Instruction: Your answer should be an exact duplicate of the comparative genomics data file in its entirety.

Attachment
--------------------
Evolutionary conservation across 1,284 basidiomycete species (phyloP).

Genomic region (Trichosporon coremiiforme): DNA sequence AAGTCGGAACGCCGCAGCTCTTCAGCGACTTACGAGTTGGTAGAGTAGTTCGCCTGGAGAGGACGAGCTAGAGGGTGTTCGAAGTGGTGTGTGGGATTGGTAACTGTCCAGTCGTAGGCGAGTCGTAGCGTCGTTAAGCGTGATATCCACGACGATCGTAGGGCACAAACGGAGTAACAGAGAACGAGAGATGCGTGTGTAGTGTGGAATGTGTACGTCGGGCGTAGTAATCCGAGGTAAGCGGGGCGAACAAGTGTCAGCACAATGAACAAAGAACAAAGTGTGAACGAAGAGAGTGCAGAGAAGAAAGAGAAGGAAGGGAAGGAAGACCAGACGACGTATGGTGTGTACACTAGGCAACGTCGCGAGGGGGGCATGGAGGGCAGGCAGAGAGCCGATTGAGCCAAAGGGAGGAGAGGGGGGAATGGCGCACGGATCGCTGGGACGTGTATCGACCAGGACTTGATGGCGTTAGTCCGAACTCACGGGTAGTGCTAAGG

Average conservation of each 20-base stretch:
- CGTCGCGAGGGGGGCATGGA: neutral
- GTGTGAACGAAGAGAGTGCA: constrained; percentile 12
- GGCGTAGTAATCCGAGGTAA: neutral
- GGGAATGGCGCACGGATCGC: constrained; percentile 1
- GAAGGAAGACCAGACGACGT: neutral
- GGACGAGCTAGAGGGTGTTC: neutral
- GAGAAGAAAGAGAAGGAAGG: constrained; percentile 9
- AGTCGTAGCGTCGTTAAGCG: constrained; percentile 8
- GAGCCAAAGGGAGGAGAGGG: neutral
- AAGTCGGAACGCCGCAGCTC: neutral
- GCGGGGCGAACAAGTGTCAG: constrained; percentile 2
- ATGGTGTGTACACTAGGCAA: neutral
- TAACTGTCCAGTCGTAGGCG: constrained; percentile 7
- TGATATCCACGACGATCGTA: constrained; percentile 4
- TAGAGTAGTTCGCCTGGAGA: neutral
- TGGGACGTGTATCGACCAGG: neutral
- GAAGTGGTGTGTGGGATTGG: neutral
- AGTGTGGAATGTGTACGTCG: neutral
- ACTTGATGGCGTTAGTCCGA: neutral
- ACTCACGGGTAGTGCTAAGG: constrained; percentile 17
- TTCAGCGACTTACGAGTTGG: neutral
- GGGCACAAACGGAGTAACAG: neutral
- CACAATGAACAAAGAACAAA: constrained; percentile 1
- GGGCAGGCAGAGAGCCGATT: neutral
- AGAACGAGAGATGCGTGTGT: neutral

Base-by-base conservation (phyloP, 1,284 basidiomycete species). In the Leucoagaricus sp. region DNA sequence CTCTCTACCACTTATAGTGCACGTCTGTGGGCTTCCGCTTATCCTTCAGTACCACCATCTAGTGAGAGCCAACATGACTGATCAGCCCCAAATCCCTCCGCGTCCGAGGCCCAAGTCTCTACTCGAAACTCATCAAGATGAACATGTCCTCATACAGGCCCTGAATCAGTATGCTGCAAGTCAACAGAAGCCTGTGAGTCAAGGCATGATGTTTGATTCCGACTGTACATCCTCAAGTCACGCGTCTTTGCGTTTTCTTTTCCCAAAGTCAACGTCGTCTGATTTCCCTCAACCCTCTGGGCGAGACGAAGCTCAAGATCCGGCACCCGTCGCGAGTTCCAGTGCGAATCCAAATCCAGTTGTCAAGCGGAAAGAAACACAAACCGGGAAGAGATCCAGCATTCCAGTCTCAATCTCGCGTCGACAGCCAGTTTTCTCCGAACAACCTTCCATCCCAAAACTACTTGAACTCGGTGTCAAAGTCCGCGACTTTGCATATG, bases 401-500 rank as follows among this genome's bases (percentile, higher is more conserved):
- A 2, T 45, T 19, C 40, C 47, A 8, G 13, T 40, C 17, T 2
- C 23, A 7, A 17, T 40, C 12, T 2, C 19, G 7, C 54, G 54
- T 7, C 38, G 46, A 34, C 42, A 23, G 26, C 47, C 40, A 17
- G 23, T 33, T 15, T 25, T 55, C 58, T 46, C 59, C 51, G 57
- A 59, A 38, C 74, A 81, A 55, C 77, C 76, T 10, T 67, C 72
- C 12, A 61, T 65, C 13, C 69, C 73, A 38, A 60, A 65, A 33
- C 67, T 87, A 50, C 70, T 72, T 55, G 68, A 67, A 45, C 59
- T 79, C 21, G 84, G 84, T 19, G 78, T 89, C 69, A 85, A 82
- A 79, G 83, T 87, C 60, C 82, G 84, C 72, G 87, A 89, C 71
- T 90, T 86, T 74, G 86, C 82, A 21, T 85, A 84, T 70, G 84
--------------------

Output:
Evolutionary conservation across 1,284 basidiomycete species (phyloP).

Genomic region (Trichosporon coremiiforme): DNA sequence AAGTCGGAACGCCGCAGCTCTTCAGCGACTTACGAGTTGGTAGAGTAGTTCGCCTGGAGAGGACGAGCTAGAGGGTGTTCGAAGTGGTGTGTGGGATTGGTAACTGTCCAGTCGTAGGCGAGTCGTAGCGTCGTTAAGCGTGATATCCACGACGATCGTAGGGCACAAACGGAGTAACAGAGAACGAGAGATGCGTGTGTAGTGTGGAATGTGTACGTCGGGCGTAGTAATCCGAGGTAAGCGGGGCGAACAAGTGTCAGCACAATGAACAAAGAACAAAGTGTGAACGAAGAGAGTGCAGAGAAGAAAGAGAAGGAAGGGAAGGAAGACCAGACGACGTATGGTGTGTACACTAGGCAACGTCGCGAGGGGGGCATGGAGGGCAGGCAGAGAGCCGATTGAGCCAAAGGGAGGAGAGGGGGGAATGGCGCACGGATCGCTGGGACGTGTATCGACCAGGACTTGATGGCGTTAGTCCGAACTCACGGGTAGTGCTAAGG

Average conservation of each 20-base stretch:
- CGTCGCGAGGGGGGCATGGA: neutral
- GTGTGAACGAAGAGAGTGCA: constrained; percentile 12
- GGCGTAGTAATCCGAGGTAA: neutral
- GGGAATGGCGCACGGATCGC: constrained; percentile 1
- GAAGGAAGACCAGACGACGT: neutral
- GGACGAGCTAGAGGGTGTTC: neutral
- GAGAAGAAAGAGAAGGAAGG: constrained; percentile 9
- AGTCGTAGCGTCGTTAAGCG: constrained; percentile 8
- GAGCCAAAGGGAGGAGAGGG: neutral
- AAGTCGGAACGCCGCAGCTC: neutral
- GCGGGGCGAACAAGTGTCAG: constrained; percentile 2
- ATGGTGTGTACACTAGGCAA: neutral
- TAACTGTCCAGTCGTAGGCG: constrained; percentile 7
- TGATATCCACGACGATCGTA: constrained; percentile 4
- TAGAGTAGTTCGCCTGGAGA: neutral
- TGGGACGTGTATCGACCAGG: neutral
- GAAGTGGTGTGTGGGATTGG: neutral
- AGTGTGGAATGTGTACGTCG: neutral
- ACTTGATGGCGTTAGTCCGA: neutral
- ACTCACGGGTAGTGCTAAGG: constrained; percentile 17
- TTCAGCGACTTACGAGTTGG: neutral
- GGGCACAAACGGAGTAACAG: neutral
- CACAATGAACAAAGAACAAA: constrained; percentile 1
- GGGCAGGCAGAGAGCCGATT: neutral
- AGAACGAGAGATGCGTGTGT: neutral

Base-by-base conservation (phyloP, 1,284 basidiomycete species). In the Leucoagaricus sp. region DNA sequence CTCTCTACCACTTATAGTGCACGTCTGTGGGCTTCCGCTTATCCTTCAGTACCACCATCTAGTGAGAGCCAACATGACTGATCAGCCCCAAATCCCTCCGCGTCCGAGGCCCAAGTCTCTACTCGAAACTCATCAAGATGAACATGTCCTCATACAGGCCCTGAATCAGTATGCTGCAAGTCAACAGAAGCCTGTGAGTCAAGGCATGATGTTTGATTCCGACTGTACATCCTCAAGTCACGCGTCTTTGCGTTTTCTTTTCCCAAAGTCAACGTCGTCTGATTTCCCTCAACCCTCTGGGCGAGACGAAGCTCAAGATCCGGCACCCGTCGCGAGTTCCAGTGCGAATCCAAATCCAGTTGTCAAGCGGAAAGAAACACAAACCGGGAAGAGATCCAGCATTCCAGTCTCAATCTCGCGTCGACAGCCAGTTTTCTCCGAACAACCTTCCATCCCAAAACTACTTGAACTCGGTGTCAAAGTCCGCGACTTTGCATATG, bases 401-500 rank as follows among this genome's bases (percentile, higher is more conserved):
- A 2, T 45, T 19, C 40, C 47, A 8, G 13, T 40, C 17, T 2
- C 23, A 7, A 17, T 40, C 12, T 2, C 19, G 7, C 54, G 54
- T 7, C 38, G 46, A 34, C 42, A 23, G 26, C 47, C 40, A 17
- G 23, T 33, T 15, T 25, T 55, C 58, T 46, C 59, C 51, G 57
- A 59, A 38, C 74, A 81, A 55, C 77, C 76, T 10, T 67, C 72
- C 12, A 61, T 65, C 13, C 69, C 73, A 38, A 60, A 65, A 33
- C 67, T 87, A 50, C 70, T 72, T 55, G 68, A 67, A 45, C 59
- T 79, C 21, G 84, G 84, T 19, G 78, T 89, C 69, A 85, A 82
- A 79, G 83, T 87, C 60, C 82, G 84, C 72, G 87, A 89, C 71
- T 90, T 86, T 74, G 86, C 82, A 21, T 85, A 84, T 70, G 84